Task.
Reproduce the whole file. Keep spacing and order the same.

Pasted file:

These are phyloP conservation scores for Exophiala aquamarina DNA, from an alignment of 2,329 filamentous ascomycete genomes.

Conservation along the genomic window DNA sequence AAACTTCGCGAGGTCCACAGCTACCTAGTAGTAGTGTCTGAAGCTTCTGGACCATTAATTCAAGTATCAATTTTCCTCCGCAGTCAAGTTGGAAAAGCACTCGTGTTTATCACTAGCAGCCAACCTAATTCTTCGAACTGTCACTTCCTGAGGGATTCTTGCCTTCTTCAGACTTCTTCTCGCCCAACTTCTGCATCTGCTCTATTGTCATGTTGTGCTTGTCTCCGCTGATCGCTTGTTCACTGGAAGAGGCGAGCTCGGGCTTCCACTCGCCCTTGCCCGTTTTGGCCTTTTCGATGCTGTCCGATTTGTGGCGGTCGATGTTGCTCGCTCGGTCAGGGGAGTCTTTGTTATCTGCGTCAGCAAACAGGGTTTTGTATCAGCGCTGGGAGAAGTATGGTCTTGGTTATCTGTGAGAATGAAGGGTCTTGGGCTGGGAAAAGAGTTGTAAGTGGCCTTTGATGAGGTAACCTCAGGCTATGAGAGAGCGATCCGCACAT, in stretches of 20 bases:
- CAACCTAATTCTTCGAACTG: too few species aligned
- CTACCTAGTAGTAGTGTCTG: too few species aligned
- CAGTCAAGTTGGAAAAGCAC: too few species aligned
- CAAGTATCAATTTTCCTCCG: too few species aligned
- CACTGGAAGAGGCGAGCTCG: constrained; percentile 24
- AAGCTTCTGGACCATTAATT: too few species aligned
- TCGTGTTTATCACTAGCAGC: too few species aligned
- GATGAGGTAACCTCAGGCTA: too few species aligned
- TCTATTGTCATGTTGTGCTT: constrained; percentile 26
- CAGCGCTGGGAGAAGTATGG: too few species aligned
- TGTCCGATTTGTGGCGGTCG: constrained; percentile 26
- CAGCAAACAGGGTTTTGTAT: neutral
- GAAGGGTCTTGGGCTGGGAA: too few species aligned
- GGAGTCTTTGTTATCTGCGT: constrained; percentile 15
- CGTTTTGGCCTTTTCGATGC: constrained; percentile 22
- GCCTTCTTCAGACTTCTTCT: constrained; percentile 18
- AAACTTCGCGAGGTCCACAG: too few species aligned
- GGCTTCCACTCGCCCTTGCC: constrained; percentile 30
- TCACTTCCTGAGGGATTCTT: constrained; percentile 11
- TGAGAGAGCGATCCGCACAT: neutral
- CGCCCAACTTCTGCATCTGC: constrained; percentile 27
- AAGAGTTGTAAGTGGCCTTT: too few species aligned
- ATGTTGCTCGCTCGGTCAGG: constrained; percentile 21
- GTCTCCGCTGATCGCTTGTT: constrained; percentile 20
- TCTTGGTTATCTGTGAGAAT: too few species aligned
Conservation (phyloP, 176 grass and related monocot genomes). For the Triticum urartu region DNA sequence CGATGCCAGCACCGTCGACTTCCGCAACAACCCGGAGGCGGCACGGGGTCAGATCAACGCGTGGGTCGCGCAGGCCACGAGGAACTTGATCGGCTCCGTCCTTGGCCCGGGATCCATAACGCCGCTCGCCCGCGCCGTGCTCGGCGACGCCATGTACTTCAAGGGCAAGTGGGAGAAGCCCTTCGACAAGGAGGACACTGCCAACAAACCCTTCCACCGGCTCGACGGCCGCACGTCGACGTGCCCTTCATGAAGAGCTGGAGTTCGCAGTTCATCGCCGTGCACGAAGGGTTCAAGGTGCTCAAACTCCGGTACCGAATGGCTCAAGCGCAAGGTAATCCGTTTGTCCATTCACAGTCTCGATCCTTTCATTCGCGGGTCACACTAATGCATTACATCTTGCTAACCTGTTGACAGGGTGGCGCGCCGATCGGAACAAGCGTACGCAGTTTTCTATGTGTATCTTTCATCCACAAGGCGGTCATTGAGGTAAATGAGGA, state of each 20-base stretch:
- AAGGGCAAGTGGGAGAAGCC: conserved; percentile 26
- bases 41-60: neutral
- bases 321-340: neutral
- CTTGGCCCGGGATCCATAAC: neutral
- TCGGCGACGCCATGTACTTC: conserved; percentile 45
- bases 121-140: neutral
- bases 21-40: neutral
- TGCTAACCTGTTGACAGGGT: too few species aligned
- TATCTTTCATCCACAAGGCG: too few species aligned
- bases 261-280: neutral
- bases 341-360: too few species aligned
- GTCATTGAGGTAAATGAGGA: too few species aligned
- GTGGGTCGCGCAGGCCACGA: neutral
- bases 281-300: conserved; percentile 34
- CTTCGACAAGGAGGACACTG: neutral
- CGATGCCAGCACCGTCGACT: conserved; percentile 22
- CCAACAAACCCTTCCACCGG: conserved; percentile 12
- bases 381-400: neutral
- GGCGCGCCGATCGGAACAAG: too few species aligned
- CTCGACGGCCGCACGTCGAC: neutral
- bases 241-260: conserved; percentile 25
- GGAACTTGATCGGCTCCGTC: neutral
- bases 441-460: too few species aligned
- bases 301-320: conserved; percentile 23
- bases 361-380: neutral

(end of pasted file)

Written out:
These are phyloP conservation scores for Exophiala aquamarina DNA, from an alignment of 2,329 filamentous ascomycete genomes.

Conservation along the genomic window DNA sequence AAACTTCGCGAGGTCCACAGCTACCTAGTAGTAGTGTCTGAAGCTTCTGGACCATTAATTCAAGTATCAATTTTCCTCCGCAGTCAAGTTGGAAAAGCACTCGTGTTTATCACTAGCAGCCAACCTAATTCTTCGAACTGTCACTTCCTGAGGGATTCTTGCCTTCTTCAGACTTCTTCTCGCCCAACTTCTGCATCTGCTCTATTGTCATGTTGTGCTTGTCTCCGCTGATCGCTTGTTCACTGGAAGAGGCGAGCTCGGGCTTCCACTCGCCCTTGCCCGTTTTGGCCTTTTCGATGCTGTCCGATTTGTGGCGGTCGATGTTGCTCGCTCGGTCAGGGGAGTCTTTGTTATCTGCGTCAGCAAACAGGGTTTTGTATCAGCGCTGGGAGAAGTATGGTCTTGGTTATCTGTGAGAATGAAGGGTCTTGGGCTGGGAAAAGAGTTGTAAGTGGCCTTTGATGAGGTAACCTCAGGCTATGAGAGAGCGATCCGCACAT, in stretches of 20 bases:
- CAACCTAATTCTTCGAACTG: too few species aligned
- CTACCTAGTAGTAGTGTCTG: too few species aligned
- CAGTCAAGTTGGAAAAGCAC: too few species aligned
- CAAGTATCAATTTTCCTCCG: too few species aligned
- CACTGGAAGAGGCGAGCTCG: constrained; percentile 24
- AAGCTTCTGGACCATTAATT: too few species aligned
- TCGTGTTTATCACTAGCAGC: too few species aligned
- GATGAGGTAACCTCAGGCTA: too few species aligned
- TCTATTGTCATGTTGTGCTT: constrained; percentile 26
- CAGCGCTGGGAGAAGTATGG: too few species aligned
- TGTCCGATTTGTGGCGGTCG: constrained; percentile 26
- CAGCAAACAGGGTTTTGTAT: neutral
- GAAGGGTCTTGGGCTGGGAA: too few species aligned
- GGAGTCTTTGTTATCTGCGT: constrained; percentile 15
- CGTTTTGGCCTTTTCGATGC: constrained; percentile 22
- GCCTTCTTCAGACTTCTTCT: constrained; percentile 18
- AAACTTCGCGAGGTCCACAG: too few species aligned
- GGCTTCCACTCGCCCTTGCC: constrained; percentile 30
- TCACTTCCTGAGGGATTCTT: constrained; percentile 11
- TGAGAGAGCGATCCGCACAT: neutral
- CGCCCAACTTCTGCATCTGC: constrained; percentile 27
- AAGAGTTGTAAGTGGCCTTT: too few species aligned
- ATGTTGCTCGCTCGGTCAGG: constrained; percentile 21
- GTCTCCGCTGATCGCTTGTT: constrained; percentile 20
- TCTTGGTTATCTGTGAGAAT: too few species aligned
Conservation (phyloP, 176 grass and related monocot genomes). For the Triticum urartu region DNA sequence CGATGCCAGCACCGTCGACTTCCGCAACAACCCGGAGGCGGCACGGGGTCAGATCAACGCGTGGGTCGCGCAGGCCACGAGGAACTTGATCGGCTCCGTCCTTGGCCCGGGATCCATAACGCCGCTCGCCCGCGCCGTGCTCGGCGACGCCATGTACTTCAAGGGCAAGTGGGAGAAGCCCTTCGACAAGGAGGACACTGCCAACAAACCCTTCCACCGGCTCGACGGCCGCACGTCGACGTGCCCTTCATGAAGAGCTGGAGTTCGCAGTTCATCGCCGTGCACGAAGGGTTCAAGGTGCTCAAACTCCGGTACCGAATGGCTCAAGCGCAAGGTAATCCGTTTGTCCATTCACAGTCTCGATCCTTTCATTCGCGGGTCACACTAATGCATTACATCTTGCTAACCTGTTGACAGGGTGGCGCGCCGATCGGAACAAGCGTACGCAGTTTTCTATGTGTATCTTTCATCCACAAGGCGGTCATTGAGGTAAATGAGGA, state of each 20-base stretch:
- AAGGGCAAGTGGGAGAAGCC: conserved; percentile 26
- bases 41-60: neutral
- bases 321-340: neutral
- CTTGGCCCGGGATCCATAAC: neutral
- TCGGCGACGCCATGTACTTC: conserved; percentile 45
- bases 121-140: neutral
- bases 21-40: neutral
- TGCTAACCTGTTGACAGGGT: too few species aligned
- TATCTTTCATCCACAAGGCG: too few species aligned
- bases 261-280: neutral
- bases 341-360: too few species aligned
- GTCATTGAGGTAAATGAGGA: too few species aligned
- GTGGGTCGCGCAGGCCACGA: neutral
- bases 281-300: conserved; percentile 34
- CTTCGACAAGGAGGACACTG: neutral
- CGATGCCAGCACCGTCGACT: conserved; percentile 22
- CCAACAAACCCTTCCACCGG: conserved; percentile 12
- bases 381-400: neutral
- GGCGCGCCGATCGGAACAAG: too few species aligned
- CTCGACGGCCGCACGTCGAC: neutral
- bases 241-260: conserved; percentile 25
- GGAACTTGATCGGCTCCGTC: neutral
- bases 441-460: too few species aligned
- bases 301-320: conserved; percentile 23
- bases 361-380: neutral